Another buzzword I picked up on was Automated Lifecycle Manager. This sounds like product that has reached its end of life (https://kb.vmware.com/selfservice/microsites/search.do?language=en_US&cmd=displayKC&externalId=2015661) There is an obvious need for this when the demand for services increase with the decrease of cost for cloud services. We have to automate the full lifecycle to prevent sprawl and complexity. I wonder if VMware is coming out with something new on this front and is why it was mentioned.

The guest speakers from IBM, Marriot and Michael Dell all seemed to fall flat to me. None had any really innovating or inspiring comments. I’m not sure who the speaker was but towards the end they started talking about service architectures. One comment I did like was choosing multiple cloud providers for a single service in case one cloud goes down. This has happened and even though it could cause a lot of complexity, could be something we would want to architect around.

When I attend conferences like this, I usually to find something more valuable to do with my time during the general sessions. In conclusion, the session wasn’t that bad. My view wasn’t totally negative like this post (http://diginomica.com/2016/08/29/vmworld-2016s-keynote-snoozer-is-no-worry-for-the-infrastructure-innovators/) but since my opportunity cost was low, I don’t regret tuning in.

 
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Posted by on August 30, 2016 in Virtual

 

MTC Chicago Visit

Microsoft has datacenters that are open to customers for training and consulting of all kinds. I’ve been to the newer one in Detroit and to the MTC Chicago twice now with the most recent time being this week. It was a good visit sponsored and encouraged by our storage vendor.

The key topic being ways to manage copies of data. We have some specific needs surrounding reporting, agile development, and quality assurance that request several copies of large databases. Thin provisioning, compression, and deduplication help control costs but several arrays do best when the copy is a snapshot done at the block level. This reduces the cost of having that copy and keeping it around. These users however, generally want to create the copy at the database level. This has a few complexities, even in a fairly standard virtual environment.

Some of these copies require the source system to be quiesced so the snapshot technology needs to integrate with your database technology to cause a pause in writes while the snapshot completes. SQL handles crash consistency very well, but if some require quiescing, I may as well setup a system that does that for all of them. The virtual layer has abstraction layers between what the guest operating system sees and what the storage system presents. This also needs to be coordinated. All of these separate scripts that use different APIs need to be scheduled and some needs to be able to be called from another application or run on demand.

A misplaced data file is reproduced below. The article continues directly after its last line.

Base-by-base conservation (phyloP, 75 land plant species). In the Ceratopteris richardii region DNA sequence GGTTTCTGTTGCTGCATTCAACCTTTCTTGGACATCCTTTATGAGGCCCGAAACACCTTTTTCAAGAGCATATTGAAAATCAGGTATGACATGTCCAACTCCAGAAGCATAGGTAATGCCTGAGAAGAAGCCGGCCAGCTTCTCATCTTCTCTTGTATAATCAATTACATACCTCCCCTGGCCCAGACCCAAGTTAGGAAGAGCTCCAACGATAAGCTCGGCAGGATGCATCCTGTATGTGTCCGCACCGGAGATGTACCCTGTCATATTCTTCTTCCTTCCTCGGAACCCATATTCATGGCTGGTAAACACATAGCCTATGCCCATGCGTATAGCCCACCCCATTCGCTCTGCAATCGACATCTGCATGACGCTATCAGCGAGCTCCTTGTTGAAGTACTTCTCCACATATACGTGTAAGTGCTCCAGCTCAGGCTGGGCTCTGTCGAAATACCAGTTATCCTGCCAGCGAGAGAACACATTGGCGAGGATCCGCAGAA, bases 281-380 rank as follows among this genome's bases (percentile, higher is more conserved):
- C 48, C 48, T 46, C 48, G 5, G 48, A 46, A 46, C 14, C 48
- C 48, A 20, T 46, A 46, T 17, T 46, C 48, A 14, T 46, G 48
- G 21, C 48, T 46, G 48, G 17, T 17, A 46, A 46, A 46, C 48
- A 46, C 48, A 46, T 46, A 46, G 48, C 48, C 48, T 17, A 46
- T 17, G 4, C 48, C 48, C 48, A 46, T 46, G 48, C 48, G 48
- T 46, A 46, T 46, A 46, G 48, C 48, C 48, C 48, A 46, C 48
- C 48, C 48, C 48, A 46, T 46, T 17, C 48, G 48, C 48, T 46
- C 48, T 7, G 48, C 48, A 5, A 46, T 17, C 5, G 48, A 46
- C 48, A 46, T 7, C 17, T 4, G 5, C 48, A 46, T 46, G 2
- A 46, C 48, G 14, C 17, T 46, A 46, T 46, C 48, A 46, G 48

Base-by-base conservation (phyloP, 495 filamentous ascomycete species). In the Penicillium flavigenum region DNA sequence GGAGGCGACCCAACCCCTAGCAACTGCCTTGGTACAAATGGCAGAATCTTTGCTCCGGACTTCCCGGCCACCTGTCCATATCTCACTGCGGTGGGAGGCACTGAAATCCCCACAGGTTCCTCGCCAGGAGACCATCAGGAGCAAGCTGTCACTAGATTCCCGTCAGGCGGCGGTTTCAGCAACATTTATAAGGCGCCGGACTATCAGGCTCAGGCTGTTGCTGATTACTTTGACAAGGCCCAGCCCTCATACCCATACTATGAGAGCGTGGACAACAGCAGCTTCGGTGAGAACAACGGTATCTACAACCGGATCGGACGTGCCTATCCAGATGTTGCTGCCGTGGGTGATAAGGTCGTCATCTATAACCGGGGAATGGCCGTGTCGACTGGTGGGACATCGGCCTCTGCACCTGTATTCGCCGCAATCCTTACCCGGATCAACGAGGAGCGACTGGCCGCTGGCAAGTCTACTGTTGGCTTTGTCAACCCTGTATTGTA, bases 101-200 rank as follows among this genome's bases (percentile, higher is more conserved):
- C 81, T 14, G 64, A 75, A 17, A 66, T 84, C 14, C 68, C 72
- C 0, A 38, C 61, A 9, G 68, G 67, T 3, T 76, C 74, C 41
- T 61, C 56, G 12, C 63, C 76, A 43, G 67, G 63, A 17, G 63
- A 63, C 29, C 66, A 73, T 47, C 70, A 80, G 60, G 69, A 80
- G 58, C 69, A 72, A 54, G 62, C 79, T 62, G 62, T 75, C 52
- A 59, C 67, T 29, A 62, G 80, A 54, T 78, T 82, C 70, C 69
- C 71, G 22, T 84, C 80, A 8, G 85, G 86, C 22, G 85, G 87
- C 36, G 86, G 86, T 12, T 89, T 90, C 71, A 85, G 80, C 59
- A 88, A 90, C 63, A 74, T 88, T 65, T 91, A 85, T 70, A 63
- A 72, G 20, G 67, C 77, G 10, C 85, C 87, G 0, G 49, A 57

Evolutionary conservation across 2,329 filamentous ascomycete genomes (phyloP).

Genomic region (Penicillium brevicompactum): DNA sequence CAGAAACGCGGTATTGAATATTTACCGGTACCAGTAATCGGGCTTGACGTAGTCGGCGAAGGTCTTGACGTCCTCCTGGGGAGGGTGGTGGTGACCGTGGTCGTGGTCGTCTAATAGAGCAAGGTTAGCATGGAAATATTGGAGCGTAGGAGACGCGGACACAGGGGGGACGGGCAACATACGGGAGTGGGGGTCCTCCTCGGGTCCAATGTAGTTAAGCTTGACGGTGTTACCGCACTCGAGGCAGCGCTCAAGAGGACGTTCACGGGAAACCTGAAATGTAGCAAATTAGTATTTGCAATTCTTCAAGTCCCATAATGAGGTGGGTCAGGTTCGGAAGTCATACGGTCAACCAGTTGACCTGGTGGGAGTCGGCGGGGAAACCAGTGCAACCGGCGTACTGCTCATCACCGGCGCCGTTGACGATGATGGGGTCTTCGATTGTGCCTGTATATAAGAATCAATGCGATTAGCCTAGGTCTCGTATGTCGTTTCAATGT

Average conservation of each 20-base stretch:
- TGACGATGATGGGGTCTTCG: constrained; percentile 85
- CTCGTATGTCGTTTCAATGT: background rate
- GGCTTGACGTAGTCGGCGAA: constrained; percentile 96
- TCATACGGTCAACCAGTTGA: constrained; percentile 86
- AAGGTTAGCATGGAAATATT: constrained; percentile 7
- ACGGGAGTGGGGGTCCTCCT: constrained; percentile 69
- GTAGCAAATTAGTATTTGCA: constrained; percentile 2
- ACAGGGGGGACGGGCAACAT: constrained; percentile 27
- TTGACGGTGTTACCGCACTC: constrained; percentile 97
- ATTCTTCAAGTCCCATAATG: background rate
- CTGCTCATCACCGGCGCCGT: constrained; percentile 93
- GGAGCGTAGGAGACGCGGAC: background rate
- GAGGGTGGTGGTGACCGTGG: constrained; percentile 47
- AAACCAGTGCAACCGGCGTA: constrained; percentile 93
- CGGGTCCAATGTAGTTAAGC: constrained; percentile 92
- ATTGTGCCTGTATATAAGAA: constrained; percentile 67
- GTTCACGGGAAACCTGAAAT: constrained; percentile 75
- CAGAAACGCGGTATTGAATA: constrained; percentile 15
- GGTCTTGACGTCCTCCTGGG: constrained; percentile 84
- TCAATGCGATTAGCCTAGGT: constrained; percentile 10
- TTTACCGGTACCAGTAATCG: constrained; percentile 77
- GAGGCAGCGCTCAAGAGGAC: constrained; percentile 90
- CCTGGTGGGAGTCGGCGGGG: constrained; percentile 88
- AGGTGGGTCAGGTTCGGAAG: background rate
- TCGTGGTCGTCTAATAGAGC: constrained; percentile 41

This problem has been mostly solved by some of the automation I have done surrounding backup and restores. We have a working solution but it takes technical time and more storage than it needs. Whenever you have a solution that is good enough, it prevents you from creating a great solution. It is a good solution up to a point until the number of copies, and time it takes to make a copy become prohibitive.

It was a great trip to see another datacenter in action that has the up and coming technologies. It gave me motivation to work on the great solution instead of settling for one that barely works.

 
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Posted by on July 29, 2016 in SQL Admin, Storage

 

EMCWorld 2016 Recap

2016-05-20_20-34-08

This was my second time to EMC World and I enjoyed 2016 just as much at 2014. I ended up signing up for a test and am happy to report that I passed! Most all big conferences like this offer a free or reduce attempt at one of their exams and I chose the XtremIO Specialist for Storage Administrators. I prefer taking the exam first thing Monday. Sure there is a chance I could learn something during the week that might be on the exam but I think it is more valuable to be well rested and not have my mind cluttered with all the new knowledge. Once that was done I had time to get into the keynote.

Opening Keynote
2016-05-20_20-35-04

Seeing Joe Tucci on stage for possibly the last time was a bit like seeing John Chambers at Cisco Live the previous year. Although difference circumstances both crowds seem to respond the same way to seeing their respective leaders pass the torch. Micheal Dell took the stage and had a few interesting things to say

-Dell Technologies will be the new company name
-Dell EMC will be the enterprise name
-EMC is the best incubator of new technology
-Dell has the best global supply chain
-Both companies combine for 21 products in the Gartner Magic Quadrant